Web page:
Canada's Crashiest Street Claims A Life And Another Audi

It was less than a year ago that we reported a serious crash at the bottom of Vancouver's Cambie Street after a utility pole in seemingly the worst place split an Audi in half without killing anyone — the latest accident in the same spot where more than a dozen cars have crashed since the early '90s.

Therefore it wasn't a surprise when I woke up this morning to find an email from the man whose family owns the lawn where so many cars have ended up saying "it happened again."

Eerily, it was an another Audi sedan split the same way around another pole. The only difference this time is that one of the passengers didn't survive.

Speed was likely a factor in the crash of the Audi A6, which sent the 26-year-old driver to the hospital and claimed the life of his 26-year-old female passenger according to reports.

Canada's Crashiest Street Claims A Life And Another Audi

Douglas H., whose family owns the house where so much carnage has taken place, says it was an awful scene.

"It was a pretty gruesome in that you can see the tarp the cops used to cover the victim and her blood on the pavement," he said an email. "[The] Driver's lone shoe laying in the middle of the road, too."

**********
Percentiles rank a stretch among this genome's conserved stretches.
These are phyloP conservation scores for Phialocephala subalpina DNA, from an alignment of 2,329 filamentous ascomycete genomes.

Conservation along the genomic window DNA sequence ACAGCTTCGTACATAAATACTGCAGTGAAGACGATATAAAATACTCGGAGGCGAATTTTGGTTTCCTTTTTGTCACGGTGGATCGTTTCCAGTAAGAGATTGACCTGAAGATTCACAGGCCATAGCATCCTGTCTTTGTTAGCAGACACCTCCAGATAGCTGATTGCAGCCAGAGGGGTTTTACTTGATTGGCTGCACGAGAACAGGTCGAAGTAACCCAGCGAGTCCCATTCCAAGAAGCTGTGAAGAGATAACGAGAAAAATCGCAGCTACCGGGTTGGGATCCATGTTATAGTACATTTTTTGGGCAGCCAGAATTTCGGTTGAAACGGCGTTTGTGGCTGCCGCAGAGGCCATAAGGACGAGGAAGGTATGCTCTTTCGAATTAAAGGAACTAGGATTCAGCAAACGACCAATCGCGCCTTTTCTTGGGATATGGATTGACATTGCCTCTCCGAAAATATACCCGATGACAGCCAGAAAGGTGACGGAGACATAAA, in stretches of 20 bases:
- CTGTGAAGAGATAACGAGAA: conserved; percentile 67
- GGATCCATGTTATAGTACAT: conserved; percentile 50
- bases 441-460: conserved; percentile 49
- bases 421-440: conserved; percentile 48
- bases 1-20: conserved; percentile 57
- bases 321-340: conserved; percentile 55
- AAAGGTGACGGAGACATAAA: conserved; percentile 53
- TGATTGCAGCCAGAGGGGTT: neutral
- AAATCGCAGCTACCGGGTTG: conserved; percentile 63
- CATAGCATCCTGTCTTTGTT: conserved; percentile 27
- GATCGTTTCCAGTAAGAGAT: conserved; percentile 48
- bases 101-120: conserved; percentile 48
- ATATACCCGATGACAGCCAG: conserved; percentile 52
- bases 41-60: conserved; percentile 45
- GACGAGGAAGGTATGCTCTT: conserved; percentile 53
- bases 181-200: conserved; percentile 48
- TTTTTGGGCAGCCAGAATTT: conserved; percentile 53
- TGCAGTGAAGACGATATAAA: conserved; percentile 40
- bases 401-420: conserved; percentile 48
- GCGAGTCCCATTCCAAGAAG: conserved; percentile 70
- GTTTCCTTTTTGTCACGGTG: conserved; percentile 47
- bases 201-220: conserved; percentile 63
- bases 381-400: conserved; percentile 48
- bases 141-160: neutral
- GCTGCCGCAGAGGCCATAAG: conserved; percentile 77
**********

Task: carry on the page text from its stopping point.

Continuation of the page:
Dramatic fatal crashes are so sadly common that we rarely report on them here, but this particular street seems to need some attention. According to Douglas, in the last 20 years they've lost three fire hydrants, multiple poles, and had various vehicles end up in their front lawn.

"[It] Makes me wonder why this city doesn't impose some speed reducing measures around this bend or safer lamp posts that aren't build like solid oaks," he said. "There were several other accidents since last year's including an SUV that rolled over but this one was the most striking in that it was another Audi and someone had to lose their life due to excessive speed."

Images from Google Street View appear to show the accidents are occurring at the end of a large curve on Cambie Street. The intersection is downhill in two directions, meaning someone coming at a high rate of speed in the wrong direction could lose control off camber and roll or flip.

Canada's Crashiest Street Claims A Life And Another Audi

Assuming there's a proper speed limit in place, it seems like both a speed-limiting solution and some kind of protective barrier would help. At reasonable speeds there's no obvious reason why someone would crash.